Stephanie Corey is the chief of staff and legal operations senior director at Flex, a global electronics manufacturing company. Stephanie has spent the better part of her career providing value-added services to legal departments, including building and deploying critical infrastructure to enable them to meet their business priorities. After starting her career with Merrill Lynch, Stephanie worked for other financial services firms before moving to Hewlett Packard, where she worked for 11 years as the financial/legal operations manager for the legal department. Her most recent role at HP was chief of staff to the general counsel, responsible for managing the daily operations of the legal department. Since then, Stephanie has started two small companies, including her legal consulting business and Miss Stephanie’s Potions/Creole Labs, which make children’s products. Stephanie is also the co-founder of CLOC (Corporate Legal Operations Consortium), a leading trade organization for information about legal operations and connections to the best legal operations professionals in the business.
What projects or ideas have you been focusing on recently?
We have several things currently underway. Because we recently rebranded and repositioned Flex (formerly Flextronics), we are undergoing a legal department transformation to support the ever-changing needs of our new businesses. The result is a complete reexamination and potential overhaul of how we presently offer legal services, and how our offerings need to change to meet our new, nontraditional businesses. This is an all-hands-on-deck project. Operationally, we are in the second phase of our contracts management implementation, we’re diving deeper into spend analytics and looking at some new tools to do this, and continuing implementation of the efficiency initiatives we identified for each practice group at the beginning of the fiscal year. In the next few months I’d also like to renovate our website, both client-facing and internal.
What could lawyers look at in a new way that would benefit their clients and society?
This will be no surprise coming from someone who heads up operations, but I would like lawyers to be more willing to embrace technology rather than considering it a necessary evil that their clients are forcing up on them, and to consider being more transparent with information. The flow should go both ways between client and firm.
If you could change one thing about the practice of law, what would it be?
I would make the whole process less reactive. Outside counsel does the work for you, then a month later they send the bill. Hopefully, you’ve had discussions over the course of that month as to what the work being done was, what the bill will look like, and if they’re really on top of things, they would have put their accrual into your eBilling system so you can properly account for it. This process makes operations managers and the finance team sit around with our fingers crossed hoping for no surprises. I’d like to partner with the law firms up front to get immediate visibility into what’s being done, what’s being spent and what’s going to be billed so there are no surprises at the end of the month. The technology to do this exists, and I’d love to see law firms proactively implementing it and offering it to their clients. It would give them a huge competitive advantage.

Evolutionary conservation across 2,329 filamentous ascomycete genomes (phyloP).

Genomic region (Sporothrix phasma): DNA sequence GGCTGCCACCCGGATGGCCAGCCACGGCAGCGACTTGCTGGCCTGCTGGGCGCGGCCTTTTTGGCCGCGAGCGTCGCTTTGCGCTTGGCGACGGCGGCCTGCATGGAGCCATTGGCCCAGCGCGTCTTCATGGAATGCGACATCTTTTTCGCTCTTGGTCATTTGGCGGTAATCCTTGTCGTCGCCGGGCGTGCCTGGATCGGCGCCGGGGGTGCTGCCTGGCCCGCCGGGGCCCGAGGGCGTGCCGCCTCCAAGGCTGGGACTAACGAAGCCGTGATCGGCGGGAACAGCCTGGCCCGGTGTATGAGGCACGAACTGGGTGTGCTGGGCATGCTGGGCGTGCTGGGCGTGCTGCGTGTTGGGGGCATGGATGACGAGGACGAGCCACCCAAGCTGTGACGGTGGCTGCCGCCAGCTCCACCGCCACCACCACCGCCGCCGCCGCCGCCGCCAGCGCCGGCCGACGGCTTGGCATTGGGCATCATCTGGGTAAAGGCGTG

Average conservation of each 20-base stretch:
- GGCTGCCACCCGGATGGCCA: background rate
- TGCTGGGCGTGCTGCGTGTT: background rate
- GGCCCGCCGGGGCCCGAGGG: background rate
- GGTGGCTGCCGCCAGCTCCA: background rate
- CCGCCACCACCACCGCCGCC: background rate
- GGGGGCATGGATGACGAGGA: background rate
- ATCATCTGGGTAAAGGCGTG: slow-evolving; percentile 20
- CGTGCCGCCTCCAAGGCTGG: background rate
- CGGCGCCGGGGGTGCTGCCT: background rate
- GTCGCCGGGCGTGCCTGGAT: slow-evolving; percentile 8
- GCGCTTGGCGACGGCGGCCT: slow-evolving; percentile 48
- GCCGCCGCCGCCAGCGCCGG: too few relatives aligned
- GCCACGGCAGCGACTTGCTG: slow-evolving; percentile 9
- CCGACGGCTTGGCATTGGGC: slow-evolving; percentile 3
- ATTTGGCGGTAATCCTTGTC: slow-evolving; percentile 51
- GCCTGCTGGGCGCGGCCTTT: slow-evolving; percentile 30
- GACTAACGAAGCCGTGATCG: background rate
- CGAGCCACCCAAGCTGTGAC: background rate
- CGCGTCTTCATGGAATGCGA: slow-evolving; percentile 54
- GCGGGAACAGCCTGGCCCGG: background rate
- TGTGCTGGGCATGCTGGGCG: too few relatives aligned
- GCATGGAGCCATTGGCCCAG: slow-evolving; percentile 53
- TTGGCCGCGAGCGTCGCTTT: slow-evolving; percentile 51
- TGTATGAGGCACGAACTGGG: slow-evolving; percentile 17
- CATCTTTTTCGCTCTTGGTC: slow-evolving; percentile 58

What is the most exciting development you have seen recently in the practice of law?
I think the coolest thing I’ve seen recently is the technology that gives visibility into real-time data, which make financial planning, matter management, and reporting for our in-house attorneys a breeze. I’ve also seen some remarkable artificial intelligence tools that analyze your data for you, no matter what form it’s in, so you don’t have to rely on any type of manual coding. It makes reporting simple and accurate. The tech just keeps getting better and better.
What technologies, business models, and trends do you think will have the biggest impact on the practice of law over the next two years?
At the risk of sounding repetitive, I think we’re going to be seeing more transparency with law firms and in-house clients and the growth of technologies that support this, more use of data analytics and metrics, and more collaboration between the players in the ecosystem, such as technology providers, service providers, law firms, law departments and law schools, working together to elevate the industry.
What’s the best new law practice idea you have heard recently?
Of course I’m approaching this topic from an operations standpoint, but in the last couple of years, I’ve been working with some of the CIOs or COOs of the law firms to come up with creative solutions for some of the common problems we face (e.g. eBilling, the complexity of UTBMS codes, reporting, and quarterly or annual business reviews). In my opinion, these people are key to the future of legal services delivery, and law firms who don’t have this role (or listen to the advice of the person in this role) are already way behind. The people I’ve partnered with in this position are creative and collaborative and willing to work with in-house teams to solve problems. In fact, at the CLOC Institute in San Francisco a few weeks ago, I spoke to two law firm CIOs who had two completely separate ideas for projects that we could work on together. This role, with a creative person in it, make the law firm more progressive and gives them a significant edge over others.
About the Author
Nicholas Gaffney is a member of the Law Practice Today Editorial Board and is a veteran public relations practitioner in San Francisco.